308 1.6 THP 156 Allure
is promising that its all-
new 308 is a real game-changer
and it might just be right. First off,
it looks much sharper. It may not
have the worlds
most distinctive or
imaginative design, but the shape
and detailing have the sort of
understated class to give the VW
Golf a real run for its money...
I PARTICULARLY LIKE THE SHAPE of the rear door glass, framed by some very upmarket-feeling
brushed metal, and which cuts into the rear pillar giving you a great view out.
High-spec versions also get full LED headlamps as standard
a world first which look great.
The new 308 is also significantly lighter: fully 140kg less than the previous
308, thanks to lightweight body materials and an all-new EMP2 platform. It's
aerodynamic, too, with an exceptionally good Cd figure of 0.28. Consequently
fuel efficiency is greatly improved indeed, Peugeot says the 308's
fuel economy and CO2 figures are better than the equivalent VW Golf right across
the engine range.
1.6 HDi 92 is the most efficient version (at launch) with 78.4mpg and 93g/km.
Not good enough for you? Then hang fire for the BlueHDi version due in spring
2014 it's got remarkable figures of 91.1mpg and 82g/km.
The 1.6 HDi 92 is the
most efficient version (at
launch) with 78.4mpg
and 93g/km. Not good
enough for you?
Then hang fire for the
due in spring 2014
its got remarkable
figures of 91.1mpg
Despite being 3cm shorter and 4cm lower than the old 308, there's still plenty
of room inside. Notably, there's extra space for the driver's feet in the footwell,
and lots of room up front for the driver and passenger. The only area where
there's some compromise is in the rear.
If you're of average height, space is fine; taller adults may find their heads
brushing the roof and their feet struggling to fit in behind the front seats,
while the rear seat squabs themselves are a bit flat. Boot space, however, is
generous and, at 420 litres, claimed to be the best-in-class with 40 more litres
than the Golf.
So does the new 308 live up to the hype in terms of how it drives? First impressions
of the chassis are very good. Cornering is flat and assured, helped by a track
that's some 20mm wider than before and a 20mm lower ride height. The suspension
is quite firm, but this isn't at the expense of ride comfort.
Sure the road surface can be felt, but the damping is reasonably compliant.
And the steering feel is also much better than most electric systems, with good
weight and precision.
The 308 is a comfortable car to travel in, with supportive front seats (less
so in the rear) and reasonable refinement (although tyre roar can become intrusive
at motorway speeds). The turning circle is tight, too, making parking very easy
also helped by visibility that's better than average for the class.
The so-called i-Cockpit cabin is one of the best features of the new 308. Quality
is on a completely different level to the previous 308, with a rich variety
of materials that look and feel great. It's a very simple design
verging on minimalism, in fact. There's only one knob on the centre console
(audio volume), plus a mere five buttons below it.
Just about everything else is controlled from an impressive and very large (9.7-inch)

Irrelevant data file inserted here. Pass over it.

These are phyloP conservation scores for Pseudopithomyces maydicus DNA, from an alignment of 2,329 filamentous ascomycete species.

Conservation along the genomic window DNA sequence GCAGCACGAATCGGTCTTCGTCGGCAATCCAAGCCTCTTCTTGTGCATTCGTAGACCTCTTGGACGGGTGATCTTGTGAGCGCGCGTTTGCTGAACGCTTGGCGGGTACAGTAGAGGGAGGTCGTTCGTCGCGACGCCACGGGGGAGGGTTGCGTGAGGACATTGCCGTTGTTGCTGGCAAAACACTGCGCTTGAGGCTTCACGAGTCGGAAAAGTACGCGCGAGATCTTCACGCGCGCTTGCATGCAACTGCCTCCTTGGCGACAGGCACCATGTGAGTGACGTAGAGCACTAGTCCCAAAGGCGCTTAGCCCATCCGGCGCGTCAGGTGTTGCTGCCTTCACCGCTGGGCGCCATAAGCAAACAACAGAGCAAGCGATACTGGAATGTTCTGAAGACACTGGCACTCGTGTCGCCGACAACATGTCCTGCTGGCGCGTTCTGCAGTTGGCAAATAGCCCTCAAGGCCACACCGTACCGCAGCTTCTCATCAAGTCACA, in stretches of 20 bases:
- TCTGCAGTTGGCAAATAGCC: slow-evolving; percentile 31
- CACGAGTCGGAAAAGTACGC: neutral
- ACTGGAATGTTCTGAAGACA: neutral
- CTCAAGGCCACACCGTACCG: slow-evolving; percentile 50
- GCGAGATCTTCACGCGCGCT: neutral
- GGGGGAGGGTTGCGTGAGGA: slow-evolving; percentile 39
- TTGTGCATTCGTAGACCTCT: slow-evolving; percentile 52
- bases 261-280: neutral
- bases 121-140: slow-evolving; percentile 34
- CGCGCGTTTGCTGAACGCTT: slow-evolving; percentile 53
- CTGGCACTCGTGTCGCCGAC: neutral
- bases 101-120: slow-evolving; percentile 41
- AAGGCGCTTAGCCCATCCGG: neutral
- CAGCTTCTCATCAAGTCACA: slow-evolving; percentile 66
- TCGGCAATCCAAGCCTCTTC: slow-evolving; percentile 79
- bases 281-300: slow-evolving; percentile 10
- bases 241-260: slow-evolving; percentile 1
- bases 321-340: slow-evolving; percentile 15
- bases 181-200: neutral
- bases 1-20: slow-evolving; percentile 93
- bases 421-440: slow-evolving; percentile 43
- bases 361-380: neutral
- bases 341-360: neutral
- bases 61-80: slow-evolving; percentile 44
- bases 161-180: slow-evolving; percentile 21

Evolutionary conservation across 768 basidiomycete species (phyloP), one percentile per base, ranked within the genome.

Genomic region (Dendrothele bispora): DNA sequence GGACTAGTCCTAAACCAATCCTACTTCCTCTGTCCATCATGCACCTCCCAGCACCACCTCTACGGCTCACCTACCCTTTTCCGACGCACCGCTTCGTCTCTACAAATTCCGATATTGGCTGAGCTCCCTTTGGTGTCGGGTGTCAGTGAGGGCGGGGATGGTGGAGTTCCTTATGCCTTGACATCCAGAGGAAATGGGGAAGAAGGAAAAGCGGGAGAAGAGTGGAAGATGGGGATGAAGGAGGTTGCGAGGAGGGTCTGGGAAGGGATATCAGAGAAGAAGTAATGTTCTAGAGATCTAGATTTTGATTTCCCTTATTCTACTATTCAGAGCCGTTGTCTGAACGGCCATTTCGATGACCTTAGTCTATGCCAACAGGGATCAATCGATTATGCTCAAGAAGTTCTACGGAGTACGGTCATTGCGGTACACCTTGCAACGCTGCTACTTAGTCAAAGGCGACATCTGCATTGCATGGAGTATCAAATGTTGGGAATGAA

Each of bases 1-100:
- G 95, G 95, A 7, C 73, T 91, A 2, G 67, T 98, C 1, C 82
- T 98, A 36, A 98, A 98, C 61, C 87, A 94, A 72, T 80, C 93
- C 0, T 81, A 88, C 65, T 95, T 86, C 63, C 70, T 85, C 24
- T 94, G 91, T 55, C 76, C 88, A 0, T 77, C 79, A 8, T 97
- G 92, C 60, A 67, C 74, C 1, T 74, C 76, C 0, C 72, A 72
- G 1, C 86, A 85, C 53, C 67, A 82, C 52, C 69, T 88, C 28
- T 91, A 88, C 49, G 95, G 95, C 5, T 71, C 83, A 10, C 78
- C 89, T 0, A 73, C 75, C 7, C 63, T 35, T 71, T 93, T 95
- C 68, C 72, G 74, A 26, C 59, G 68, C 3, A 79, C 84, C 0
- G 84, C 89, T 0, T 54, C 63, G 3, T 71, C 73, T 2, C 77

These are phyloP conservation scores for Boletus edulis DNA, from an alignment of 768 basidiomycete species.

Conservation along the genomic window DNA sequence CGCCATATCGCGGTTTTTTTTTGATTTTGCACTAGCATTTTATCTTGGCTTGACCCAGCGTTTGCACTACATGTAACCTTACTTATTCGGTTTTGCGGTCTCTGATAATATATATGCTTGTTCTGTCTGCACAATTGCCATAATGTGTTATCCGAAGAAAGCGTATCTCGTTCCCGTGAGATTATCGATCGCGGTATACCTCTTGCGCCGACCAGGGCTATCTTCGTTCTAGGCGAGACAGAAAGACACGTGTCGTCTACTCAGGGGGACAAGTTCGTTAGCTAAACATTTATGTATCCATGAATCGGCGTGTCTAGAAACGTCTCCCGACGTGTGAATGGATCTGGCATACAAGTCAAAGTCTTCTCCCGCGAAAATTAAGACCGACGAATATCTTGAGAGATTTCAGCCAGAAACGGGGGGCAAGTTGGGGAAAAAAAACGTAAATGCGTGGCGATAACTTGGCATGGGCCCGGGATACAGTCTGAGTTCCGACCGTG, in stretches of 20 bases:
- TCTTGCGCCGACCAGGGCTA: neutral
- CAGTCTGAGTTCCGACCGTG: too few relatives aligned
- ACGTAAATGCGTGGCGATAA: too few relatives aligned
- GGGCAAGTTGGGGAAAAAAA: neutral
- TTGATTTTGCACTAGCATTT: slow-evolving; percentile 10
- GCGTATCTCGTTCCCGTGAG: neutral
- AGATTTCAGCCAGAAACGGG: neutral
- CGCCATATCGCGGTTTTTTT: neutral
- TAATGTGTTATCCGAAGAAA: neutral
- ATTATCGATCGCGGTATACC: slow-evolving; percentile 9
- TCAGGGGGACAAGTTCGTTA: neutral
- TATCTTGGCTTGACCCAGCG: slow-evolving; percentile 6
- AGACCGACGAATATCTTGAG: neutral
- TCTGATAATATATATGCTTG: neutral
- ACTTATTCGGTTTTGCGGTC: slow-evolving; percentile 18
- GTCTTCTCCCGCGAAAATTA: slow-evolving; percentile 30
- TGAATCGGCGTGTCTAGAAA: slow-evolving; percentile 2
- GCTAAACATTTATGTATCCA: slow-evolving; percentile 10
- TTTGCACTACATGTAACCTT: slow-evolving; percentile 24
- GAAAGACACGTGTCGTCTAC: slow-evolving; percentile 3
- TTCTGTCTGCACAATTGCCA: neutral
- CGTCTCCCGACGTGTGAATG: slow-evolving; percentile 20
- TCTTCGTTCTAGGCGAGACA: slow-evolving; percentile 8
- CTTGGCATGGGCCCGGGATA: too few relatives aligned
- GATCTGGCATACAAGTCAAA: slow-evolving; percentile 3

touchscreen in the centre of the dash. It's designed to look and operate like
a tablet, with app-style buttons and hotlinks to navigate around, and it works
many ways the most interesting feature of the cabin is the high-mounted dial
nacelle the good news is that you don't have to take your eyes
far off the road to clock the info they're conveying. The steering wheel is
smaller than average to give you a better view, although some drivers will need
to adjust it quite low to get a good view of the dials.
Theres only one knob
on the centre console
(audio volume), plus
just five buttons below it.
Just about everything
else is controlled from an
touchscreen in the dash.
Its designed to look
and operate like a tablet,
with app-style buttons
and hotlinks to navigate
around and it works
the rev counter needle goes the wrong way around the gauge (anti-clockwise),
which is a bit disconcerting at first; and I suspect this design was chosen
because the top of the steering wheel can obscure the lower portion of the dials.
I drove three versions at the 308's launch: diesels in 92bhp and 115bhp guises;
and the 156bhp petrol. Probably the best overall choice is the 92bhp diesel
which has plenty enough oomph in the 308, although the torque spread in both
diesels can be a little peaky.
The 1.6 petrol has easily the most satisfying performance, yet returns 48.7mpg
(officially, at least). If you're in the market for a petrol-powered 308 you
might want to wait until the spring of 2014 when a 1.2-litre eTHP three-cylinder
unit will be available this particular 308 promises a great all-round
spec of generous power (up to 130bhp), low CO2 (104g/km), and frugal fuel consumption
(up to 58.8mpg).
Only manual transmissions were fitted to the test cars made available to me,
but on all versions I tried the choice of ratios was excellent. One striking
feature is that gearchanges are effected via one of the largest levers I've
ever come across, but the über-chunky feel in your hand belies the smooth
and easy change quality.
Overall, the 308 is a thoroughly competent choice in the medium hatchback class.
It has no obvious flaws and what it does well cabin feel and generous
equipment for the price certainly does make it stand out. But
does it stand out enough in what is the most toughly fought market arena of
all? I'm not so sure about that, but there's plenty enough appeal in this Peugeot
to win the new 308 many friends. Chris Rees
308 1.6 THP 156 Allure | £19,745
Maximum speed: 132mph | 0-62mph: 8.4 seconds | Overall MPG: 48.7mpg
Power: 156bhp | Torque: 180lb ft | CO2 134g/km